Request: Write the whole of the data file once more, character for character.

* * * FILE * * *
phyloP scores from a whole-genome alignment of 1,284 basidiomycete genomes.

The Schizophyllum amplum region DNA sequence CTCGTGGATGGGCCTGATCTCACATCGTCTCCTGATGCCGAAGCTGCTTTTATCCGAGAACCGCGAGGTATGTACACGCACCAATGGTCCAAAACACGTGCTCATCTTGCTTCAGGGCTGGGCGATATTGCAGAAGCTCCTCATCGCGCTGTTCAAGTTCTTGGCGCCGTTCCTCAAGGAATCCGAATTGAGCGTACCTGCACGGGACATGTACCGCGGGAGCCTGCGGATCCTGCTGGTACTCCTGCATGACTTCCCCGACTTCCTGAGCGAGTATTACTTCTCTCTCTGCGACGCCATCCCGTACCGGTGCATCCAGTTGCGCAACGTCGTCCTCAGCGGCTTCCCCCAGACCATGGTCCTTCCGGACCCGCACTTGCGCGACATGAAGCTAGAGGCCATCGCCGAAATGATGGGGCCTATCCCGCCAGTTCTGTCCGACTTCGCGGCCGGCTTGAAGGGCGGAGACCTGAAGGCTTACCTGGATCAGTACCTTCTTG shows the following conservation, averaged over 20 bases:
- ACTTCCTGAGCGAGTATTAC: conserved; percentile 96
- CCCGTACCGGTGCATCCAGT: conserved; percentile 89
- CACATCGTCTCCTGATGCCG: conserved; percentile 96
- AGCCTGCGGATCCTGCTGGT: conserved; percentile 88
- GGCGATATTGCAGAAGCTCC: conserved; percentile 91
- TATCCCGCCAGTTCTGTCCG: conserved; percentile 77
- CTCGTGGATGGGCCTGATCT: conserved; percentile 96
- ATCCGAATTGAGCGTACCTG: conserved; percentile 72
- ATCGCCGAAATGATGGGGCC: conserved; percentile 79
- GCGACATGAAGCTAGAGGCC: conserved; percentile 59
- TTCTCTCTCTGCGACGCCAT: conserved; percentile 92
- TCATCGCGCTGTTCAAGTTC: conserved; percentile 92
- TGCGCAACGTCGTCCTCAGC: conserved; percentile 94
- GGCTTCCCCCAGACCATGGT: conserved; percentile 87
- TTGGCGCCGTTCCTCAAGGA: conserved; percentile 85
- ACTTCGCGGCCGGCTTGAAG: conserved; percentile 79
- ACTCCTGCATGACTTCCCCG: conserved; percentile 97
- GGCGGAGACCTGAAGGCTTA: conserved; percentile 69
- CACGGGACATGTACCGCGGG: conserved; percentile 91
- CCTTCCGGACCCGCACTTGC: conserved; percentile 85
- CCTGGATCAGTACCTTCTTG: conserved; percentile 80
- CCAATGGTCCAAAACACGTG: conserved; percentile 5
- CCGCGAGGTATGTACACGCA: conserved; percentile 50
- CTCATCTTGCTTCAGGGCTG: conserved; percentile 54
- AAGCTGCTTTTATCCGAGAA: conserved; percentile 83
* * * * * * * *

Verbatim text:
phyloP scores from a whole-genome alignment of 1,284 basidiomycete genomes.

The Schizophyllum amplum region DNA sequence CTCGTGGATGGGCCTGATCTCACATCGTCTCCTGATGCCGAAGCTGCTTTTATCCGAGAACCGCGAGGTATGTACACGCACCAATGGTCCAAAACACGTGCTCATCTTGCTTCAGGGCTGGGCGATATTGCAGAAGCTCCTCATCGCGCTGTTCAAGTTCTTGGCGCCGTTCCTCAAGGAATCCGAATTGAGCGTACCTGCACGGGACATGTACCGCGGGAGCCTGCGGATCCTGCTGGTACTCCTGCATGACTTCCCCGACTTCCTGAGCGAGTATTACTTCTCTCTCTGCGACGCCATCCCGTACCGGTGCATCCAGTTGCGCAACGTCGTCCTCAGCGGCTTCCCCCAGACCATGGTCCTTCCGGACCCGCACTTGCGCGACATGAAGCTAGAGGCCATCGCCGAAATGATGGGGCCTATCCCGCCAGTTCTGTCCGACTTCGCGGCCGGCTTGAAGGGCGGAGACCTGAAGGCTTACCTGGATCAGTACCTTCTTG shows the following conservation, averaged over 20 bases:
- ACTTCCTGAGCGAGTATTAC: conserved; percentile 96
- CCCGTACCGGTGCATCCAGT: conserved; percentile 89
- CACATCGTCTCCTGATGCCG: conserved; percentile 96
- AGCCTGCGGATCCTGCTGGT: conserved; percentile 88
- GGCGATATTGCAGAAGCTCC: conserved; percentile 91
- TATCCCGCCAGTTCTGTCCG: conserved; percentile 77
- CTCGTGGATGGGCCTGATCT: conserved; percentile 96
- ATCCGAATTGAGCGTACCTG: conserved; percentile 72
- ATCGCCGAAATGATGGGGCC: conserved; percentile 79
- GCGACATGAAGCTAGAGGCC: conserved; percentile 59
- TTCTCTCTCTGCGACGCCAT: conserved; percentile 92
- TCATCGCGCTGTTCAAGTTC: conserved; percentile 92
- TGCGCAACGTCGTCCTCAGC: conserved; percentile 94
- GGCTTCCCCCAGACCATGGT: conserved; percentile 87
- TTGGCGCCGTTCCTCAAGGA: conserved; percentile 85
- ACTTCGCGGCCGGCTTGAAG: conserved; percentile 79
- ACTCCTGCATGACTTCCCCG: conserved; percentile 97
- GGCGGAGACCTGAAGGCTTA: conserved; percentile 69
- CACGGGACATGTACCGCGGG: conserved; percentile 91
- CCTTCCGGACCCGCACTTGC: conserved; percentile 85
- CCTGGATCAGTACCTTCTTG: conserved; percentile 80
- CCAATGGTCCAAAACACGTG: conserved; percentile 5
- CCGCGAGGTATGTACACGCA: conserved; percentile 50
- CTCATCTTGCTTCAGGGCTG: conserved; percentile 54
- AAGCTGCTTTTATCCGAGAA: conserved; percentile 83